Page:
Networking and build relationships with business owners is an important part of owning a business. Not only do you build credibility, but you strengthen the relationship between your clients and vendors. For new vendors, clients, suppliers and investors to be comfortable working with your business you need to be able to strengthen the confidence and communication. This helps build trust.

5. Research is important.

Research current and potential partners, lenders, vendors and creditors before working with them.

Creditors/Lenders: Find out if they report loans to business credit and ask them which bureau they report to before agreeing to their terms.

Vendors: Ask them who they report to before working with them.

Some companies may check potential supplier and/or customer credit reports before doing business. This is a good way to decide if there is any risk to your business in working with them.

6. Use a physical location.

Using a PO Box is a red flag to vendors due to the risk of fraud. A lot of partners and lenders agree on this; when a business is established enough to send/receive mail at a physical location, they become a lower ris business.

7. Get to know your industry.

Some industries benefit from business credit than others. For example, if you’re a trucking dealer your credit scores will be pulled from your shippers and carriers. In order to enter into contracts and stay in business, dealers must maintain great credit. If information is reporting as negative it raises a red flag for carriers and shippers. They will not want to risk working with a dealer with negative information and will end up passing to a competitor who presents a lower risk.

8. Be consistent.

Ensure your Phone Numbers, Addresses, DUNs Number, EIN and any other identifying figures are consistent across all profiles, listings, accounts, and licenses. You want to make sure that your information is consistent so that lenders and creditors know that you are monitoring the information and it is up-to-date.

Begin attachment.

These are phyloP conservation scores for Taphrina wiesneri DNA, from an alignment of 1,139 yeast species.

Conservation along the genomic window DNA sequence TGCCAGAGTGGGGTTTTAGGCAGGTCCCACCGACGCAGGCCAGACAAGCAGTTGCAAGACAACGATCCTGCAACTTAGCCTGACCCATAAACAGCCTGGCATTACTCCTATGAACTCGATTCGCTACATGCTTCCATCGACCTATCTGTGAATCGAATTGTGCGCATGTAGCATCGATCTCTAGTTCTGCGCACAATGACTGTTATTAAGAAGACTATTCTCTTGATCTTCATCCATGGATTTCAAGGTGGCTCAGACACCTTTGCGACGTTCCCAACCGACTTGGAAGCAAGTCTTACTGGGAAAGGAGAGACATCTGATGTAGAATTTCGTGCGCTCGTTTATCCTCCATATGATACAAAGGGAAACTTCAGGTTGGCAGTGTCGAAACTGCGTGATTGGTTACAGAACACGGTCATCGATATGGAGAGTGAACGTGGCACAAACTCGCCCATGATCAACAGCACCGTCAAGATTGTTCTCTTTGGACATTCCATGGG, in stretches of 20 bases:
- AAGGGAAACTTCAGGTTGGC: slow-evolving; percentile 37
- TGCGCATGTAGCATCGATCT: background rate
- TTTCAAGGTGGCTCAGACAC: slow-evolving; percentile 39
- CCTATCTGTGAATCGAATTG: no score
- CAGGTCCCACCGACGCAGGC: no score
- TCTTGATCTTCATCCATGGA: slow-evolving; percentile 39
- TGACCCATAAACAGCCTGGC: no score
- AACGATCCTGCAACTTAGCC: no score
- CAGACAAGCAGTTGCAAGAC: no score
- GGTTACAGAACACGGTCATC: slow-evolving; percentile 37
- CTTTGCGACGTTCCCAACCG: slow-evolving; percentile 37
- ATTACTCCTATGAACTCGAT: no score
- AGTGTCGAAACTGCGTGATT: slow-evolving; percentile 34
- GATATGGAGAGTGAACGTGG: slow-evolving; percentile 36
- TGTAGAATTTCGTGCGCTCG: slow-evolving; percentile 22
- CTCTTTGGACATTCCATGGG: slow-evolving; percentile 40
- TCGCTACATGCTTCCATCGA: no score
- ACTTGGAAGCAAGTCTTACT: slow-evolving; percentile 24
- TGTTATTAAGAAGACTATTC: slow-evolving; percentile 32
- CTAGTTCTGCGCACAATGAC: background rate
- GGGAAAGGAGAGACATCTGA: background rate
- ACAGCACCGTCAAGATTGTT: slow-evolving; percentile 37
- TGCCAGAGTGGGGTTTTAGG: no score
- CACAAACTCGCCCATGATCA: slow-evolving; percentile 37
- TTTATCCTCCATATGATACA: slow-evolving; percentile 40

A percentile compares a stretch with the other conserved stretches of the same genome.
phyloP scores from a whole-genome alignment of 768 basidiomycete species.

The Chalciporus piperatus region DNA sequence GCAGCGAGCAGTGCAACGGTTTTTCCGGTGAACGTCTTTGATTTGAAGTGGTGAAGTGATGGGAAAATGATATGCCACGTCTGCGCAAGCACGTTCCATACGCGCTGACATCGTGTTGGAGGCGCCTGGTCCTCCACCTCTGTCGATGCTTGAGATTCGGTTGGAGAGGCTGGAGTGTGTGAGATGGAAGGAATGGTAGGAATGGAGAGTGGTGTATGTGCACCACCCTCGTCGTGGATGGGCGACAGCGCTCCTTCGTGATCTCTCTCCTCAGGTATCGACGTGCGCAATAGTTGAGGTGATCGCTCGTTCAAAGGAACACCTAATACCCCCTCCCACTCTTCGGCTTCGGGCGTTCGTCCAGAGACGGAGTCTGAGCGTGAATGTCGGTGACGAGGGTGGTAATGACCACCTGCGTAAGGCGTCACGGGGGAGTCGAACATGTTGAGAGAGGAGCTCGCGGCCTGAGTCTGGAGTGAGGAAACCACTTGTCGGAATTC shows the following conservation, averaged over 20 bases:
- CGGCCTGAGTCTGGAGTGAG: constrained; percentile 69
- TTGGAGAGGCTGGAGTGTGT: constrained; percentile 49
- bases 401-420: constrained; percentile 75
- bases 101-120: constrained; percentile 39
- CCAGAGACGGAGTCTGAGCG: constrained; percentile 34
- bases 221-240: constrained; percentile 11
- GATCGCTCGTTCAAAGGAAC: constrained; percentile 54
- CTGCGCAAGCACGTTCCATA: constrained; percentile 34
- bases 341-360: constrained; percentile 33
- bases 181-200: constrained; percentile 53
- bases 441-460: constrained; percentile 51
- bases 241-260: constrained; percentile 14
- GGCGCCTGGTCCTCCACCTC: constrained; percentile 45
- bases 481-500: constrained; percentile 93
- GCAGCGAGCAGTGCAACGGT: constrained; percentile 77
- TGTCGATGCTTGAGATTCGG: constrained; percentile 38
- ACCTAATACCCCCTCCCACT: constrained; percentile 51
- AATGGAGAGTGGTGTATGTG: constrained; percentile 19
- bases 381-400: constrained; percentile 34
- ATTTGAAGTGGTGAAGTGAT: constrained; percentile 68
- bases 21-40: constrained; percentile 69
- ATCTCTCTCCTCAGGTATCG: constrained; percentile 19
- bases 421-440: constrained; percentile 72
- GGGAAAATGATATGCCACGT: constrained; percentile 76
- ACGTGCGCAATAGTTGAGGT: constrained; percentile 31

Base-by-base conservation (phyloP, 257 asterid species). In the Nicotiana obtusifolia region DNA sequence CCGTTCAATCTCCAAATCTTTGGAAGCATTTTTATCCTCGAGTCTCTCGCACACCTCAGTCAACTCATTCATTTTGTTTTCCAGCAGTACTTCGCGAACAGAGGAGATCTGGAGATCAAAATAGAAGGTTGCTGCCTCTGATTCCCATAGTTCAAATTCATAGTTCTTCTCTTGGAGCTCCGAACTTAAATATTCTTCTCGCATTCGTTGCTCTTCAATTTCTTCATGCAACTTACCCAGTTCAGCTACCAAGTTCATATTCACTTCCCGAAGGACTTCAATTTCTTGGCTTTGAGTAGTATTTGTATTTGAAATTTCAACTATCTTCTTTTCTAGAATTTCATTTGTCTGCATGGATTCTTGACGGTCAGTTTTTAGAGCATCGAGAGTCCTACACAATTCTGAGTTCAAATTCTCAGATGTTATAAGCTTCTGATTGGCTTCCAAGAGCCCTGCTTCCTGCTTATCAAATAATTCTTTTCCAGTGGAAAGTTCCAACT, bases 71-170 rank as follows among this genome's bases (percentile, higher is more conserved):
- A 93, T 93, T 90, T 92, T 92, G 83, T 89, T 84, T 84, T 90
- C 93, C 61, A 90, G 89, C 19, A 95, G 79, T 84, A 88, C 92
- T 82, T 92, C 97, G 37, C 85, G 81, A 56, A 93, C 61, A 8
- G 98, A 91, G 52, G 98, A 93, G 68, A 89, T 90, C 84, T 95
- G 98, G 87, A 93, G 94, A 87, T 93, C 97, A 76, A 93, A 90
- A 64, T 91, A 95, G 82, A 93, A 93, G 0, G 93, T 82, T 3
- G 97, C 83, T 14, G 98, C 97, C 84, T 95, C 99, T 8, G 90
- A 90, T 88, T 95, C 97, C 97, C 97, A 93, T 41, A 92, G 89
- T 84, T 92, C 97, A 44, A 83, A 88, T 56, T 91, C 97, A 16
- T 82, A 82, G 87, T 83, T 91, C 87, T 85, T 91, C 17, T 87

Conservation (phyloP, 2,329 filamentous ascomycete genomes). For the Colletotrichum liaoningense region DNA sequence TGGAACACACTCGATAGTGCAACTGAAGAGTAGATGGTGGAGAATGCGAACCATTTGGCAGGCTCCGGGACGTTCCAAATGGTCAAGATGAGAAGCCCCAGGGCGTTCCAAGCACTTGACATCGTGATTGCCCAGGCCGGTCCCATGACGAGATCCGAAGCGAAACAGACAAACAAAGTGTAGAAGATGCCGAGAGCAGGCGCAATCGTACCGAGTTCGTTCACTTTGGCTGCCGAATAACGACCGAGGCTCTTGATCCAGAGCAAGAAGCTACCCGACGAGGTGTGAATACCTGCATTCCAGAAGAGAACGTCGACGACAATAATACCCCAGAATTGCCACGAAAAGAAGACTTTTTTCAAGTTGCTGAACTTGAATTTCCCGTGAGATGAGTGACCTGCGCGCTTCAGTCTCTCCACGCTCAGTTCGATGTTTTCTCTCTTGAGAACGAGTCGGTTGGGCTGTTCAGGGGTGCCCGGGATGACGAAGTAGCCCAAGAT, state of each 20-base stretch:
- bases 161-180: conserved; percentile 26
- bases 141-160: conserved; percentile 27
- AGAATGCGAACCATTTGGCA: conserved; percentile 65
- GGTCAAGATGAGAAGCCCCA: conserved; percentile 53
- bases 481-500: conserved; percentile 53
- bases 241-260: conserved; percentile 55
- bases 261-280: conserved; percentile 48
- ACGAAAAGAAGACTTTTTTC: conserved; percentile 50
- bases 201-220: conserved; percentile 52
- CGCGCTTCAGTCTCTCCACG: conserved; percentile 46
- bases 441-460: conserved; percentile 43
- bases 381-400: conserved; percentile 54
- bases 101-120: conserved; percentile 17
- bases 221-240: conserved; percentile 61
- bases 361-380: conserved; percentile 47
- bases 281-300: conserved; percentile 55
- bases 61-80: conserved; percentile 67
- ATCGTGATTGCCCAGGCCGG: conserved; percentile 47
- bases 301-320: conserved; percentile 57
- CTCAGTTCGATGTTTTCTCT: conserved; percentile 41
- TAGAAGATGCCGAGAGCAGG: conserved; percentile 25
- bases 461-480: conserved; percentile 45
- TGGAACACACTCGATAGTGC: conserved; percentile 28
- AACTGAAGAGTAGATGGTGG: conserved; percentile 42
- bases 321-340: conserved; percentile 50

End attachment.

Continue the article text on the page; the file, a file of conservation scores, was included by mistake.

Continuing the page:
9. Build up business accounts.

To exist in the realm of banking, you need open business bank accounts. This will help build your bank rating by keeping your business and personal finances separate. Banks have a proprietary score/ranking and they do not have to explain or share it. It is not published and you will probably never see it, but your bank rating will be important if you plan on going for a loan.

10. Always monitor your credit.

One of the most exceedingly terrible things you can do is expect that you have business credit. Request your business credit reports from Experian, Equifax, and Dun and Bradstreet. It's essential to focus on all three since they report varied info. Lenders may utilize one or all three reports to determine creditworthiness.

(Keep in mind: depending on your industry, there are a handful of other business credit bureaus that may impact your borrowing status.)

Watch for any red flags on your reports. If you see irregularities talk with a business credit pro to get more knowledge. Each profile is one of a kind; some businesses may require business credit repair, monitoring, building, or a mix of the three.